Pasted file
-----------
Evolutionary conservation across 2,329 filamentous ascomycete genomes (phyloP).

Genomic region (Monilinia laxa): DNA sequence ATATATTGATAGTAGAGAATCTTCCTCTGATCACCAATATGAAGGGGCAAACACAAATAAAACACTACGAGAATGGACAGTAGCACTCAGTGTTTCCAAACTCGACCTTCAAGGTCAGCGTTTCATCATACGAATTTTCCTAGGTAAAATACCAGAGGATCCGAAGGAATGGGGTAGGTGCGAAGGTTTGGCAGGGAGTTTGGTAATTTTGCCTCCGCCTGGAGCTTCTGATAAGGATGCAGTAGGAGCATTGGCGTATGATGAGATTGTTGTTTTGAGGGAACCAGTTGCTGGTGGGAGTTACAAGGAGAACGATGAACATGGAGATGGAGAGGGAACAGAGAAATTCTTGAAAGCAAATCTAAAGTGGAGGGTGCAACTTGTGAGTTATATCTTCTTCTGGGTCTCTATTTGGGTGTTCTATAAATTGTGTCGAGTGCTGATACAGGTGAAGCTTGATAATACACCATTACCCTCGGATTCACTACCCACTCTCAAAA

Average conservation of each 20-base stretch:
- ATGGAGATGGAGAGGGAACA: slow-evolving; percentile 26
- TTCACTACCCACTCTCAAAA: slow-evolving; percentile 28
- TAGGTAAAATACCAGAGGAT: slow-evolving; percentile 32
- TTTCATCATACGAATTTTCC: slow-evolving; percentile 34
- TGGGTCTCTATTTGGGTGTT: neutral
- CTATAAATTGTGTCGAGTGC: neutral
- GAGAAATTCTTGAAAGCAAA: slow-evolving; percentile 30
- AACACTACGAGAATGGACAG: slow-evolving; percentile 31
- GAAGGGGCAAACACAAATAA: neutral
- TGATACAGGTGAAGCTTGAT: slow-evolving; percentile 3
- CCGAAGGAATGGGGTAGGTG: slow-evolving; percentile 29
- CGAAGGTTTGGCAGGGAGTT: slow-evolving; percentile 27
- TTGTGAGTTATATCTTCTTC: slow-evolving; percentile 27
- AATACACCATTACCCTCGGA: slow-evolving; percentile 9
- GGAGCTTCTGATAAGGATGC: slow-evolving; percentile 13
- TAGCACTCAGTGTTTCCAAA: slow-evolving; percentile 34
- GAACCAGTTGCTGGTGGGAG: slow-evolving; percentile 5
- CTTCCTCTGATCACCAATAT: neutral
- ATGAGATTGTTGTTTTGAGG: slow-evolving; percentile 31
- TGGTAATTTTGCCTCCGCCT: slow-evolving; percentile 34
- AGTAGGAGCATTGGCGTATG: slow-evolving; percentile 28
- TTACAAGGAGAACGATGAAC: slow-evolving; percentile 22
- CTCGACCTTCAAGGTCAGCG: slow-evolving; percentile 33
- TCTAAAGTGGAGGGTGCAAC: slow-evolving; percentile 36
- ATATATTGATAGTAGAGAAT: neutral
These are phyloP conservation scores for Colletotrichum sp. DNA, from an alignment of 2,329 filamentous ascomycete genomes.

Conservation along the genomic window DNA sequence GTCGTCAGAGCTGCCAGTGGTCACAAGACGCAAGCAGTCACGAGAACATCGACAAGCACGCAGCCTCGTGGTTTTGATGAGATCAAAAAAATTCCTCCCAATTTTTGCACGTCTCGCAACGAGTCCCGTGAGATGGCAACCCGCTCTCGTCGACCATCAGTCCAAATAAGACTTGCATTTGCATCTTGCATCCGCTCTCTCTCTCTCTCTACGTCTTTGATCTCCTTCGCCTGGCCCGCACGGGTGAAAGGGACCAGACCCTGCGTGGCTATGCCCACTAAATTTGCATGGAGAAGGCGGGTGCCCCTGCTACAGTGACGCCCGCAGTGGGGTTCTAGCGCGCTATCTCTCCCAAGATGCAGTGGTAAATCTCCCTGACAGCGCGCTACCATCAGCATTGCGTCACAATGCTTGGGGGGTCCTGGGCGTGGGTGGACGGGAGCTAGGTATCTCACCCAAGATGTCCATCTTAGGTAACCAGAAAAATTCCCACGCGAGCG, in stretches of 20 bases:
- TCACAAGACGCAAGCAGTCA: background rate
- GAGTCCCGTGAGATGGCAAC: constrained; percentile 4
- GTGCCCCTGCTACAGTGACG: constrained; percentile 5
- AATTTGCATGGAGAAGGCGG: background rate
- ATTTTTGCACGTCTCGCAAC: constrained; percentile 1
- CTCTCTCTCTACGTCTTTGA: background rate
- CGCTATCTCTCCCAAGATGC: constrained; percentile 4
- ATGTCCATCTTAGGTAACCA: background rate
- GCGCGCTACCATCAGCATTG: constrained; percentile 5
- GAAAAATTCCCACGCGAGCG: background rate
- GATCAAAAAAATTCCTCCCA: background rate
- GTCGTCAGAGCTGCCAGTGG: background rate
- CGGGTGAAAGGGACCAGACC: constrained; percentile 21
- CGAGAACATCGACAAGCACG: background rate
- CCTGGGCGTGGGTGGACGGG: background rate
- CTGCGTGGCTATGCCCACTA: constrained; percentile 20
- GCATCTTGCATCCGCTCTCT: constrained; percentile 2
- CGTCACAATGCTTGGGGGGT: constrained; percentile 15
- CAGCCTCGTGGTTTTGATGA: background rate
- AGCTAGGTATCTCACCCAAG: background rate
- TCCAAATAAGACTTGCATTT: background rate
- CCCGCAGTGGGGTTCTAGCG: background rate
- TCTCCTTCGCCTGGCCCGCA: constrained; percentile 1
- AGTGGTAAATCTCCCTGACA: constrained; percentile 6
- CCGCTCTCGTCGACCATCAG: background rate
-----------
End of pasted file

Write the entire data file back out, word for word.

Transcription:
Evolutionary conservation across 2,329 filamentous ascomycete genomes (phyloP).

Genomic region (Monilinia laxa): DNA sequence ATATATTGATAGTAGAGAATCTTCCTCTGATCACCAATATGAAGGGGCAAACACAAATAAAACACTACGAGAATGGACAGTAGCACTCAGTGTTTCCAAACTCGACCTTCAAGGTCAGCGTTTCATCATACGAATTTTCCTAGGTAAAATACCAGAGGATCCGAAGGAATGGGGTAGGTGCGAAGGTTTGGCAGGGAGTTTGGTAATTTTGCCTCCGCCTGGAGCTTCTGATAAGGATGCAGTAGGAGCATTGGCGTATGATGAGATTGTTGTTTTGAGGGAACCAGTTGCTGGTGGGAGTTACAAGGAGAACGATGAACATGGAGATGGAGAGGGAACAGAGAAATTCTTGAAAGCAAATCTAAAGTGGAGGGTGCAACTTGTGAGTTATATCTTCTTCTGGGTCTCTATTTGGGTGTTCTATAAATTGTGTCGAGTGCTGATACAGGTGAAGCTTGATAATACACCATTACCCTCGGATTCACTACCCACTCTCAAAA

Average conservation of each 20-base stretch:
- ATGGAGATGGAGAGGGAACA: slow-evolving; percentile 26
- TTCACTACCCACTCTCAAAA: slow-evolving; percentile 28
- TAGGTAAAATACCAGAGGAT: slow-evolving; percentile 32
- TTTCATCATACGAATTTTCC: slow-evolving; percentile 34
- TGGGTCTCTATTTGGGTGTT: neutral
- CTATAAATTGTGTCGAGTGC: neutral
- GAGAAATTCTTGAAAGCAAA: slow-evolving; percentile 30
- AACACTACGAGAATGGACAG: slow-evolving; percentile 31
- GAAGGGGCAAACACAAATAA: neutral
- TGATACAGGTGAAGCTTGAT: slow-evolving; percentile 3
- CCGAAGGAATGGGGTAGGTG: slow-evolving; percentile 29
- CGAAGGTTTGGCAGGGAGTT: slow-evolving; percentile 27
- TTGTGAGTTATATCTTCTTC: slow-evolving; percentile 27
- AATACACCATTACCCTCGGA: slow-evolving; percentile 9
- GGAGCTTCTGATAAGGATGC: slow-evolving; percentile 13
- TAGCACTCAGTGTTTCCAAA: slow-evolving; percentile 34
- GAACCAGTTGCTGGTGGGAG: slow-evolving; percentile 5
- CTTCCTCTGATCACCAATAT: neutral
- ATGAGATTGTTGTTTTGAGG: slow-evolving; percentile 31
- TGGTAATTTTGCCTCCGCCT: slow-evolving; percentile 34
- AGTAGGAGCATTGGCGTATG: slow-evolving; percentile 28
- TTACAAGGAGAACGATGAAC: slow-evolving; percentile 22
- CTCGACCTTCAAGGTCAGCG: slow-evolving; percentile 33
- TCTAAAGTGGAGGGTGCAAC: slow-evolving; percentile 36
- ATATATTGATAGTAGAGAAT: neutral
These are phyloP conservation scores for Colletotrichum sp. DNA, from an alignment of 2,329 filamentous ascomycete genomes.

Conservation along the genomic window DNA sequence GTCGTCAGAGCTGCCAGTGGTCACAAGACGCAAGCAGTCACGAGAACATCGACAAGCACGCAGCCTCGTGGTTTTGATGAGATCAAAAAAATTCCTCCCAATTTTTGCACGTCTCGCAACGAGTCCCGTGAGATGGCAACCCGCTCTCGTCGACCATCAGTCCAAATAAGACTTGCATTTGCATCTTGCATCCGCTCTCTCTCTCTCTCTACGTCTTTGATCTCCTTCGCCTGGCCCGCACGGGTGAAAGGGACCAGACCCTGCGTGGCTATGCCCACTAAATTTGCATGGAGAAGGCGGGTGCCCCTGCTACAGTGACGCCCGCAGTGGGGTTCTAGCGCGCTATCTCTCCCAAGATGCAGTGGTAAATCTCCCTGACAGCGCGCTACCATCAGCATTGCGTCACAATGCTTGGGGGGTCCTGGGCGTGGGTGGACGGGAGCTAGGTATCTCACCCAAGATGTCCATCTTAGGTAACCAGAAAAATTCCCACGCGAGCG, in stretches of 20 bases:
- TCACAAGACGCAAGCAGTCA: background rate
- GAGTCCCGTGAGATGGCAAC: constrained; percentile 4
- GTGCCCCTGCTACAGTGACG: constrained; percentile 5
- AATTTGCATGGAGAAGGCGG: background rate
- ATTTTTGCACGTCTCGCAAC: constrained; percentile 1
- CTCTCTCTCTACGTCTTTGA: background rate
- CGCTATCTCTCCCAAGATGC: constrained; percentile 4
- ATGTCCATCTTAGGTAACCA: background rate
- GCGCGCTACCATCAGCATTG: constrained; percentile 5
- GAAAAATTCCCACGCGAGCG: background rate
- GATCAAAAAAATTCCTCCCA: background rate
- GTCGTCAGAGCTGCCAGTGG: background rate
- CGGGTGAAAGGGACCAGACC: constrained; percentile 21
- CGAGAACATCGACAAGCACG: background rate
- CCTGGGCGTGGGTGGACGGG: background rate
- CTGCGTGGCTATGCCCACTA: constrained; percentile 20
- GCATCTTGCATCCGCTCTCT: constrained; percentile 2
- CGTCACAATGCTTGGGGGGT: constrained; percentile 15
- CAGCCTCGTGGTTTTGATGA: background rate
- AGCTAGGTATCTCACCCAAG: background rate
- TCCAAATAAGACTTGCATTT: background rate
- CCCGCAGTGGGGTTCTAGCG: background rate
- TCTCCTTCGCCTGGCCCGCA: constrained; percentile 1
- AGTGGTAAATCTCCCTGACA: constrained; percentile 6
- CCGCTCTCGTCGACCATCAG: background rate